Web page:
Stars 131, Colonels 121
The greatest sports story that the state of Utah has known unfolded in the Salt Palace arena and the Utah Stars' dressing room Tuesday night.
It was the locker room of champions. It was the Utah Stars' locker room.
Amid the bedlam of a champaigne shower, the Stars were crowned American Basketball Association Champions, ousting Kentucky, 131-121, Tuesday night before 13,260 fans (700 fans above capacity, 12,224), who jumped into hysteria with :37 remaining in the game.
It was a "Miracle on West Temple Street."
The Stars' mission wasn't impossible. It was accomplished. And it was time to celebrate.
The actions of Stars' forward Willie Wise, who approached super-star status during the playoffs, were typical of the rest of his teammates in the locker room.
"Do you want to see what I think and feel?" questioned Wise as he walked into the shower room, with his uniform on. "This is how I feel. I want to wear this uniform forever."
Veteran center Zelmo Beaty has been at the professional basketball game for eight years and has never known what it is to win a title.
Beaty was enjoying the fruits of his first championship.
"Nine months is a long time," said Beaty, who came to the Stars after jumping from the NBA Atlanta Hawks. "But right now, I feel like I'm on top of the world. It took eight years of playing for me to do something like this. I've played with some great guys before, but not like these guys. We just couldn't let the fans down. It was a pleasure to play in Utah this season."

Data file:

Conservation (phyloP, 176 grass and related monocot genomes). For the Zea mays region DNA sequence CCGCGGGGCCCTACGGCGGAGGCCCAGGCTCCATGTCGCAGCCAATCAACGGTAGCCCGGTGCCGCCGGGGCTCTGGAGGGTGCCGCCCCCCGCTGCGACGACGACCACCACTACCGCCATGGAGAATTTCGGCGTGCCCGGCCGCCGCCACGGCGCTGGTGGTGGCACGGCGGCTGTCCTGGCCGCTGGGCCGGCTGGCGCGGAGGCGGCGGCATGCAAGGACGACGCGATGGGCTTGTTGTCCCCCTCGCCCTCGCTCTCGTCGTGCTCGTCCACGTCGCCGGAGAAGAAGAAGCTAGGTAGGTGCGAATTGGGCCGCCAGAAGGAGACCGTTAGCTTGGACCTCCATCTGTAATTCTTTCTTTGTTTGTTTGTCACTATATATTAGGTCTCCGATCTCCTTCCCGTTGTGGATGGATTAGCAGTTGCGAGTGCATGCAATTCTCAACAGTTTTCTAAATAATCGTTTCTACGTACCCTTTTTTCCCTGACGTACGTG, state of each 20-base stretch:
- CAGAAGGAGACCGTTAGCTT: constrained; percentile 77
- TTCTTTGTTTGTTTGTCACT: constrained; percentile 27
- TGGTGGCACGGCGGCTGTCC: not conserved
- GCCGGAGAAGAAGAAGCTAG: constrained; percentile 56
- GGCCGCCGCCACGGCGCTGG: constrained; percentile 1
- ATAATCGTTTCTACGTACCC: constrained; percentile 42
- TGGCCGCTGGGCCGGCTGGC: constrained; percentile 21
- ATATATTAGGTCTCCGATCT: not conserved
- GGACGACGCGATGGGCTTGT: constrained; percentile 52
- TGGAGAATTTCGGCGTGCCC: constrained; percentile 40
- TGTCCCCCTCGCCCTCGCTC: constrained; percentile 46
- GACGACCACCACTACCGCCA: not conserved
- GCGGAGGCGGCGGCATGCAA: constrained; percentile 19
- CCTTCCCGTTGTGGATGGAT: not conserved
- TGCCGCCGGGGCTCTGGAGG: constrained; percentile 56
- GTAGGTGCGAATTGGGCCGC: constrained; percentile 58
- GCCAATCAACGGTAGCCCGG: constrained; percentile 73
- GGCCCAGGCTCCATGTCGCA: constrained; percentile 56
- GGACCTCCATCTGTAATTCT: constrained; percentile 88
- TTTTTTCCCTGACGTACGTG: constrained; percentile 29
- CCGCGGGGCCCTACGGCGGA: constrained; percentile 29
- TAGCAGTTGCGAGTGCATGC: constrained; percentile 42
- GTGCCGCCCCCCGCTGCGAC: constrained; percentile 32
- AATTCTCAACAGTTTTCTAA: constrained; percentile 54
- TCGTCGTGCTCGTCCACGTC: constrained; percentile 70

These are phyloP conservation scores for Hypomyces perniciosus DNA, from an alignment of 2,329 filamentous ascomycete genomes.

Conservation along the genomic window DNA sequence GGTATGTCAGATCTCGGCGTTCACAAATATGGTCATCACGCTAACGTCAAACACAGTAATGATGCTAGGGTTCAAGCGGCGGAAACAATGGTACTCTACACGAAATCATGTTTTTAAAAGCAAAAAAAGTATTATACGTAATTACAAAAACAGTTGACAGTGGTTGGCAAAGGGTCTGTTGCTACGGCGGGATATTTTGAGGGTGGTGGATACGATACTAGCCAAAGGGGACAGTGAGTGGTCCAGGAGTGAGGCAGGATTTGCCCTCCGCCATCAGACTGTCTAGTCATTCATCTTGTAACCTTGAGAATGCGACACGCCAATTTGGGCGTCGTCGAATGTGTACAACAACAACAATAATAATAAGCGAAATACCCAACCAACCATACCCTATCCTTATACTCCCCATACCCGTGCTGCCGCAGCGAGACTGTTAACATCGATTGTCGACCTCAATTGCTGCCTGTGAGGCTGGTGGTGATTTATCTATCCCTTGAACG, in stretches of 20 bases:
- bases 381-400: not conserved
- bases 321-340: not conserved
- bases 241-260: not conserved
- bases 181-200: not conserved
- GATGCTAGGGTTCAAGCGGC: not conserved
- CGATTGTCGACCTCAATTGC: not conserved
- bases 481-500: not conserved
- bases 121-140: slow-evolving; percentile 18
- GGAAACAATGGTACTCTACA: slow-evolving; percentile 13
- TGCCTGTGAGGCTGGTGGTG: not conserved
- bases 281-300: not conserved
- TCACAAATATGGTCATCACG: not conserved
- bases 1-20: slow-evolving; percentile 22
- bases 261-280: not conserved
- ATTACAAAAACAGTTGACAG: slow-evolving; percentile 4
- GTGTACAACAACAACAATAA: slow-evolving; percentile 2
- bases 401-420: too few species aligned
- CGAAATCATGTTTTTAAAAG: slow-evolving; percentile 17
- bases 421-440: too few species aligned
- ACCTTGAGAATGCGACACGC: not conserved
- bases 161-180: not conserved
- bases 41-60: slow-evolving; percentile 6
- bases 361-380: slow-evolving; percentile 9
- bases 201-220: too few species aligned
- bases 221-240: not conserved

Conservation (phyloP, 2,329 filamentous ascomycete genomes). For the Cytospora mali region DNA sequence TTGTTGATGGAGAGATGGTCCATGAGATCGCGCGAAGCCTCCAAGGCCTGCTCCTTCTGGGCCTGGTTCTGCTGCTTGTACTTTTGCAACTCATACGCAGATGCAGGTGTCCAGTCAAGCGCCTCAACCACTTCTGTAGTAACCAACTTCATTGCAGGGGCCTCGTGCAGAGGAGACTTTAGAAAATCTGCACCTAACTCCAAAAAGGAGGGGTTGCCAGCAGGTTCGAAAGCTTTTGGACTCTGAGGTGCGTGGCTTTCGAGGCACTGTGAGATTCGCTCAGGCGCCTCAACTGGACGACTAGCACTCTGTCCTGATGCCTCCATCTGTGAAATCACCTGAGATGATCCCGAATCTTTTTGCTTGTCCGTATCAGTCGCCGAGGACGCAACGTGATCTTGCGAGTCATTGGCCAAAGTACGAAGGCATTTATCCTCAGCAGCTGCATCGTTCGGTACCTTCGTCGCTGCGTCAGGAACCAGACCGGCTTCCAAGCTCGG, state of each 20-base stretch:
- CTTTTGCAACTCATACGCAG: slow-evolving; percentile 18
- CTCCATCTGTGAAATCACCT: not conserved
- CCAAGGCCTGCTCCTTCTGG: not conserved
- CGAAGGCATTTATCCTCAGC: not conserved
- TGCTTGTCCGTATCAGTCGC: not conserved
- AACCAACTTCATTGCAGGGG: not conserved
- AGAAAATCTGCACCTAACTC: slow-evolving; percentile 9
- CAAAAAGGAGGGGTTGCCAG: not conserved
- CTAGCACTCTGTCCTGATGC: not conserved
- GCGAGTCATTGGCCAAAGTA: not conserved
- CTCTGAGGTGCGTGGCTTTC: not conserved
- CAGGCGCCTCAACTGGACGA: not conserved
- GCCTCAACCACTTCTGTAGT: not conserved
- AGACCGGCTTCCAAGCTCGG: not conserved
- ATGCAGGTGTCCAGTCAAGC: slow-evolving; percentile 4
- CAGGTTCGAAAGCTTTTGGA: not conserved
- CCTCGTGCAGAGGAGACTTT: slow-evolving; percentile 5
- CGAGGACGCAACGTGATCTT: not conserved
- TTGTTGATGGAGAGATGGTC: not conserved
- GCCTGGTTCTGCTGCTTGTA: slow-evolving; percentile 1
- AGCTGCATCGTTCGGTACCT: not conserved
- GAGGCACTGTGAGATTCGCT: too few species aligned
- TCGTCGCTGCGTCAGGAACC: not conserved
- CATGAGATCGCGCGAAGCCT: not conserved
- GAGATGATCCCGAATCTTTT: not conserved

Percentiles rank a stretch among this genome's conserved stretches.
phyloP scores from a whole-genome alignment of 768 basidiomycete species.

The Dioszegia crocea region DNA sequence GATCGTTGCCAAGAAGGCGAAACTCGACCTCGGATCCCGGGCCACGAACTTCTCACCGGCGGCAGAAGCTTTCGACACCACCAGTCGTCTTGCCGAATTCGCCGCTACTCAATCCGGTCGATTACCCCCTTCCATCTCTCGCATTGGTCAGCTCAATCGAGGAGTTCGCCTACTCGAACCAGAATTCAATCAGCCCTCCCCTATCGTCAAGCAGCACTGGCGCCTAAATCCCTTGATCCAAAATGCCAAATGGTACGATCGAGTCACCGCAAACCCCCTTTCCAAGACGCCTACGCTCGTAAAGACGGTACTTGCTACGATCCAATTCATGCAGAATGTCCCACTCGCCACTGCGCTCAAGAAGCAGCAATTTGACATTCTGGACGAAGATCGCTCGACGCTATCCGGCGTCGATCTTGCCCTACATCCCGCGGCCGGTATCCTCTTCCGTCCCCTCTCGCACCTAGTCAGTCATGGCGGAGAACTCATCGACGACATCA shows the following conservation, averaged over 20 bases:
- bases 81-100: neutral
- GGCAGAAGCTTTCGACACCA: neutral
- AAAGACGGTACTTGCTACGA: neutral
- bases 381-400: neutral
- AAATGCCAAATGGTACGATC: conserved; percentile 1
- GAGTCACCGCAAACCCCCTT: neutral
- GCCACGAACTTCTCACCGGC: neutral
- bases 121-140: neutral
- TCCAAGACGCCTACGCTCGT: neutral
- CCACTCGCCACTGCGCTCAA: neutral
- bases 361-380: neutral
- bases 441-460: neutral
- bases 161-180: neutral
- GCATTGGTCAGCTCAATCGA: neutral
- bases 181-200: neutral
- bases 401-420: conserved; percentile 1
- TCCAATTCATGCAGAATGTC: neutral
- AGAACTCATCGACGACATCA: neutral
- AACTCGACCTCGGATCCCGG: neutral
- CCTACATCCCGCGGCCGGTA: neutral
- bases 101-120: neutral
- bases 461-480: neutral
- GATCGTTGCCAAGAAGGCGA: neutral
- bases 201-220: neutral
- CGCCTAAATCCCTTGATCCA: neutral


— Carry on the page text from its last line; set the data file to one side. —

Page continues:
Speaking of the fan response, ABA Commissioner Jack Dolph said, "I can remember when the franchise was moved from Los Angeles. Bill (Daniels) and Vince (Boryla) were worried about how the fan response would be coming here with a professional basketball team."
They (Daniels and Boryla) got their answer Saturday, when the seventh game was sold out in two hours. It has to be one of the greatest sports stories in the country.
"After all," Dolph continued, "Utah is the only franchise to win a major league sports championship in its first year of operation."
That excludes, of course, the ABA's first year of operation when Pittsburgh won the title.
It wasn't an easy task for the Stars to defeat the Colonels. The proud Colonels battled the Stars to a seventh game. But they were lost amid the fans' celebration, charging the court to hoist their champions, in the Salt Palace arena.
The Stars won it for their fans.
"I can't remember anytime as a player or coach, when the fans gave every player a standing ovation when they were introduced at the start of the game," said Stars' coach Bill Sharman, who was named to the Silver Anniversary All-National Basketball Association team during the season.
The Stars played in spurts.
They would gain an advantage and then let up. But, when it counted, Utah responded to the pressure.
The Stars held a 61-54 margin at the half. Glen Combs and Beaty paced their attack with 20, and 18 points.
Kentucky's story was Dan Issel. Big Dan (6-foot-9, 245-pounds) netted 21 points at the half, and 41 points for the game.
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